I’m on my run when all of a sudden something feels very off. I feel the urge to remove my headphones and in my peripheral vision I see a car turn, pull over, and stop on the side street just behind me. A man gets out. As I look back, he’s frantically waving trying to get my attention. My mind slows. Everything slows. Something in his demeanor isn’t quite right. Also, he’s closer than I thought. He’s dressed like a realtor and I know they frequently stop here to put signs out. Let’s see if he’s that. He comes around from behind his car door. Nope. He’s not selling houses. A car is coming, so I can’t cross the street. I look forward and then backward. There are two runners a ways behind me down the street. Thankfully, they’re headed in my direction.

I remove an ear bud… He’s still waving his arms like he’s lost at sea and I’m his only hope.

His eyes flicker from side to side. And I don’t like what I see.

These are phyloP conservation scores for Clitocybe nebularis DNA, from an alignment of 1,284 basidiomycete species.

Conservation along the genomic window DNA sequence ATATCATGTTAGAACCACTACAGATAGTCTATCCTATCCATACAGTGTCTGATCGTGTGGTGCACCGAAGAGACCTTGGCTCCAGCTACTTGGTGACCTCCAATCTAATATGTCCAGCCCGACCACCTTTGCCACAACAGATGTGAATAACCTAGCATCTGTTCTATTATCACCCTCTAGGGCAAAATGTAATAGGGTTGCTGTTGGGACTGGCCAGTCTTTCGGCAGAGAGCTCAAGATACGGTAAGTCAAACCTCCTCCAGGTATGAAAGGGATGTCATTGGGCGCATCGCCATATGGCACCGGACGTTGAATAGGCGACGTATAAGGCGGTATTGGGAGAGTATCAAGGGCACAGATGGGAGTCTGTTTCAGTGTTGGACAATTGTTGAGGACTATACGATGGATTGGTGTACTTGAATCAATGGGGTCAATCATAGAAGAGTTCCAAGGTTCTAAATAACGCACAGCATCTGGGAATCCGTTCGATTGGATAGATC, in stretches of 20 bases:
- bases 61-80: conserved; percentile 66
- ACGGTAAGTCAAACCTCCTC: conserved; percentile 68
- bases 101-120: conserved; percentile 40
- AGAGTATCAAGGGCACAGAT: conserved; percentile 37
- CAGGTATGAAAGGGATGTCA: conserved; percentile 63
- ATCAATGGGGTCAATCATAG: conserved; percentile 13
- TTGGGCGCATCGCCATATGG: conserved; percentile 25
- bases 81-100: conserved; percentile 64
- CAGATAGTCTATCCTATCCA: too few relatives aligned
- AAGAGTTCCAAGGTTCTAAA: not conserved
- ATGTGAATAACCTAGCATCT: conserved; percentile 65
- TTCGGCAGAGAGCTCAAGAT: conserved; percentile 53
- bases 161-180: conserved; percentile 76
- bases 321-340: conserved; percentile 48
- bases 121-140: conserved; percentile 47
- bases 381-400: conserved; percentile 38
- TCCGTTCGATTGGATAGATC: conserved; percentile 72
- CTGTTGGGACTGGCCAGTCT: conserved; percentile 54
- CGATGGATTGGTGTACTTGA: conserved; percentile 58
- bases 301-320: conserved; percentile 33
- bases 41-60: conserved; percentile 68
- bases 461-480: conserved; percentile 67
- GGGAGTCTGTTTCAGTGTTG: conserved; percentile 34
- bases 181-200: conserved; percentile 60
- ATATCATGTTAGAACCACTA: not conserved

While running away seems like a good idea—turning my back to the man does not.

My guess is that he’s going to ask for directions. My guess was wrong. 

“I’m not trying to hit on you, I promise,” He calls out stepping forward.

That’s not my first concern and we don’t know one another well enough to be making promises, I think. 

He closes the gap between us. I back up and widen it. “Do you live in this neighborhood?”

I tilt my head slightly and offer up a blank stare. More distance. 

He pauses and holds his hands out. “I need help…” He looks at this car and back at me. “I need someone who lives in this neighborhood to come with me to the community center.”